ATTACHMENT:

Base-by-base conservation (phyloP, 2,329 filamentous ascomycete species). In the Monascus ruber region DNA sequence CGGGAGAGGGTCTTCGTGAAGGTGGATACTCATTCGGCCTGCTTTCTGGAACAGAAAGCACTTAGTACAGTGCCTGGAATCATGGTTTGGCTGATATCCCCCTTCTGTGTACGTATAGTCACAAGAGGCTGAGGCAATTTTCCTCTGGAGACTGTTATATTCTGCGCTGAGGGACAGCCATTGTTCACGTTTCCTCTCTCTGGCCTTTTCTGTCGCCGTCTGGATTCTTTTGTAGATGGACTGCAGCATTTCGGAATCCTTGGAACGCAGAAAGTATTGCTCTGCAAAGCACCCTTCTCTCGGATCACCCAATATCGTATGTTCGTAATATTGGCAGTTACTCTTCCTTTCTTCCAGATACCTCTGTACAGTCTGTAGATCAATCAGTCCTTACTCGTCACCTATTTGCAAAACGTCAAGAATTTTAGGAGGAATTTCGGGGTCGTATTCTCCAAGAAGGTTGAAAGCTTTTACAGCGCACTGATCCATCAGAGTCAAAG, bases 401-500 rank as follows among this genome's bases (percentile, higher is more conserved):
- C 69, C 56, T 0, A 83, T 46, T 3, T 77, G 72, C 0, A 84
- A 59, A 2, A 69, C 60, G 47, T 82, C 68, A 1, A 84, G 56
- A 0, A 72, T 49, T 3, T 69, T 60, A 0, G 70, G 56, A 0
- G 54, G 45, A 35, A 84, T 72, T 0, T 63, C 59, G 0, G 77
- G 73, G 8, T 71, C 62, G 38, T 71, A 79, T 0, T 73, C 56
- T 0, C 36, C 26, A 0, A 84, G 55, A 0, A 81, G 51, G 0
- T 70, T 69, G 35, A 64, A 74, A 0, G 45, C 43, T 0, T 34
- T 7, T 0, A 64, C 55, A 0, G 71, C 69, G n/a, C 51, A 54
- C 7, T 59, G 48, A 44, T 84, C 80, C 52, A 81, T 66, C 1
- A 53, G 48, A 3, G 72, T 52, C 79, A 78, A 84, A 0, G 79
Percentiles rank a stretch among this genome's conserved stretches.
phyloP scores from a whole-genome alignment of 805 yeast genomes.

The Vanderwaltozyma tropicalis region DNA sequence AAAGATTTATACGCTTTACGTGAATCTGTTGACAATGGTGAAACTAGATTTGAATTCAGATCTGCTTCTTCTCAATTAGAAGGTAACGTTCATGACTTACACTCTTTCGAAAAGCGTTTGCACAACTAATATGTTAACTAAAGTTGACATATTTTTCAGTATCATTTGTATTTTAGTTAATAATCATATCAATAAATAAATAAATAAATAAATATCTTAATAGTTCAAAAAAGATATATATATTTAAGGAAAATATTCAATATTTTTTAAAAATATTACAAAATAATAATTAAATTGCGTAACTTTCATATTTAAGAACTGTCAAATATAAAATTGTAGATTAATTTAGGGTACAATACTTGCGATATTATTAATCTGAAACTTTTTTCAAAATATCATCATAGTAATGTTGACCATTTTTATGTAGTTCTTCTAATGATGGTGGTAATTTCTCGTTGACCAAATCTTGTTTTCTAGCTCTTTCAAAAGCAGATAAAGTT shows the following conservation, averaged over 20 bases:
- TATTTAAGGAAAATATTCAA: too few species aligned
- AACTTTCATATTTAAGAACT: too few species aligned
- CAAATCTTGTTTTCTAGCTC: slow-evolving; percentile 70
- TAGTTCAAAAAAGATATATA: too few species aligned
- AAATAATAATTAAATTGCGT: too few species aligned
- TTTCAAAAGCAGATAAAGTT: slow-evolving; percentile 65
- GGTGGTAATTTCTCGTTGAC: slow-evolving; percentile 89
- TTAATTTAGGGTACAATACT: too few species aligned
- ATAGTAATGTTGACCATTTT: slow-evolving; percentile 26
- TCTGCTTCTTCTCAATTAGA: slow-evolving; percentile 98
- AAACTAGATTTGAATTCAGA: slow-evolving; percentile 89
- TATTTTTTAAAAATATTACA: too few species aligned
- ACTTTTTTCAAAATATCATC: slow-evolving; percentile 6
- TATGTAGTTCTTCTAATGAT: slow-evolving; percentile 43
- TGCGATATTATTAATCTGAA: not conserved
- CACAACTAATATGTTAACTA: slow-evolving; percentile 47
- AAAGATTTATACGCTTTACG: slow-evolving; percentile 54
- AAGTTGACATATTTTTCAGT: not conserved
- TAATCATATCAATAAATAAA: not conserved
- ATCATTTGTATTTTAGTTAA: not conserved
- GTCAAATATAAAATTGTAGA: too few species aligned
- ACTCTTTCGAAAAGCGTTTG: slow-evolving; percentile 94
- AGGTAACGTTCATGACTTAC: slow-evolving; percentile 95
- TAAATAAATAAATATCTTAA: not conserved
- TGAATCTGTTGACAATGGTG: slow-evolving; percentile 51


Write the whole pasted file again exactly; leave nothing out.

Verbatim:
Base-by-base conservation (phyloP, 2,329 filamentous ascomycete species). In the Monascus ruber region DNA sequence CGGGAGAGGGTCTTCGTGAAGGTGGATACTCATTCGGCCTGCTTTCTGGAACAGAAAGCACTTAGTACAGTGCCTGGAATCATGGTTTGGCTGATATCCCCCTTCTGTGTACGTATAGTCACAAGAGGCTGAGGCAATTTTCCTCTGGAGACTGTTATATTCTGCGCTGAGGGACAGCCATTGTTCACGTTTCCTCTCTCTGGCCTTTTCTGTCGCCGTCTGGATTCTTTTGTAGATGGACTGCAGCATTTCGGAATCCTTGGAACGCAGAAAGTATTGCTCTGCAAAGCACCCTTCTCTCGGATCACCCAATATCGTATGTTCGTAATATTGGCAGTTACTCTTCCTTTCTTCCAGATACCTCTGTACAGTCTGTAGATCAATCAGTCCTTACTCGTCACCTATTTGCAAAACGTCAAGAATTTTAGGAGGAATTTCGGGGTCGTATTCTCCAAGAAGGTTGAAAGCTTTTACAGCGCACTGATCCATCAGAGTCAAAG, bases 401-500 rank as follows among this genome's bases (percentile, higher is more conserved):
- C 69, C 56, T 0, A 83, T 46, T 3, T 77, G 72, C 0, A 84
- A 59, A 2, A 69, C 60, G 47, T 82, C 68, A 1, A 84, G 56
- A 0, A 72, T 49, T 3, T 69, T 60, A 0, G 70, G 56, A 0
- G 54, G 45, A 35, A 84, T 72, T 0, T 63, C 59, G 0, G 77
- G 73, G 8, T 71, C 62, G 38, T 71, A 79, T 0, T 73, C 56
- T 0, C 36, C 26, A 0, A 84, G 55, A 0, A 81, G 51, G 0
- T 70, T 69, G 35, A 64, A 74, A 0, G 45, C 43, T 0, T 34
- T 7, T 0, A 64, C 55, A 0, G 71, C 69, G n/a, C 51, A 54
- C 7, T 59, G 48, A 44, T 84, C 80, C 52, A 81, T 66, C 1
- A 53, G 48, A 3, G 72, T 52, C 79, A 78, A 84, A 0, G 79
Percentiles rank a stretch among this genome's conserved stretches.
phyloP scores from a whole-genome alignment of 805 yeast genomes.

The Vanderwaltozyma tropicalis region DNA sequence AAAGATTTATACGCTTTACGTGAATCTGTTGACAATGGTGAAACTAGATTTGAATTCAGATCTGCTTCTTCTCAATTAGAAGGTAACGTTCATGACTTACACTCTTTCGAAAAGCGTTTGCACAACTAATATGTTAACTAAAGTTGACATATTTTTCAGTATCATTTGTATTTTAGTTAATAATCATATCAATAAATAAATAAATAAATAAATATCTTAATAGTTCAAAAAAGATATATATATTTAAGGAAAATATTCAATATTTTTTAAAAATATTACAAAATAATAATTAAATTGCGTAACTTTCATATTTAAGAACTGTCAAATATAAAATTGTAGATTAATTTAGGGTACAATACTTGCGATATTATTAATCTGAAACTTTTTTCAAAATATCATCATAGTAATGTTGACCATTTTTATGTAGTTCTTCTAATGATGGTGGTAATTTCTCGTTGACCAAATCTTGTTTTCTAGCTCTTTCAAAAGCAGATAAAGTT shows the following conservation, averaged over 20 bases:
- TATTTAAGGAAAATATTCAA: too few species aligned
- AACTTTCATATTTAAGAACT: too few species aligned
- CAAATCTTGTTTTCTAGCTC: slow-evolving; percentile 70
- TAGTTCAAAAAAGATATATA: too few species aligned
- AAATAATAATTAAATTGCGT: too few species aligned
- TTTCAAAAGCAGATAAAGTT: slow-evolving; percentile 65
- GGTGGTAATTTCTCGTTGAC: slow-evolving; percentile 89
- TTAATTTAGGGTACAATACT: too few species aligned
- ATAGTAATGTTGACCATTTT: slow-evolving; percentile 26
- TCTGCTTCTTCTCAATTAGA: slow-evolving; percentile 98
- AAACTAGATTTGAATTCAGA: slow-evolving; percentile 89
- TATTTTTTAAAAATATTACA: too few species aligned
- ACTTTTTTCAAAATATCATC: slow-evolving; percentile 6
- TATGTAGTTCTTCTAATGAT: slow-evolving; percentile 43
- TGCGATATTATTAATCTGAA: not conserved
- CACAACTAATATGTTAACTA: slow-evolving; percentile 47
- AAAGATTTATACGCTTTACG: slow-evolving; percentile 54
- AAGTTGACATATTTTTCAGT: not conserved
- TAATCATATCAATAAATAAA: not conserved
- ATCATTTGTATTTTAGTTAA: not conserved
- GTCAAATATAAAATTGTAGA: too few species aligned
- ACTCTTTCGAAAAGCGTTTG: slow-evolving; percentile 94
- AGGTAACGTTCATGACTTAC: slow-evolving; percentile 95
- TAAATAAATAAATATCTTAA: not conserved
- TGAATCTGTTGACAATGGTG: slow-evolving; percentile 51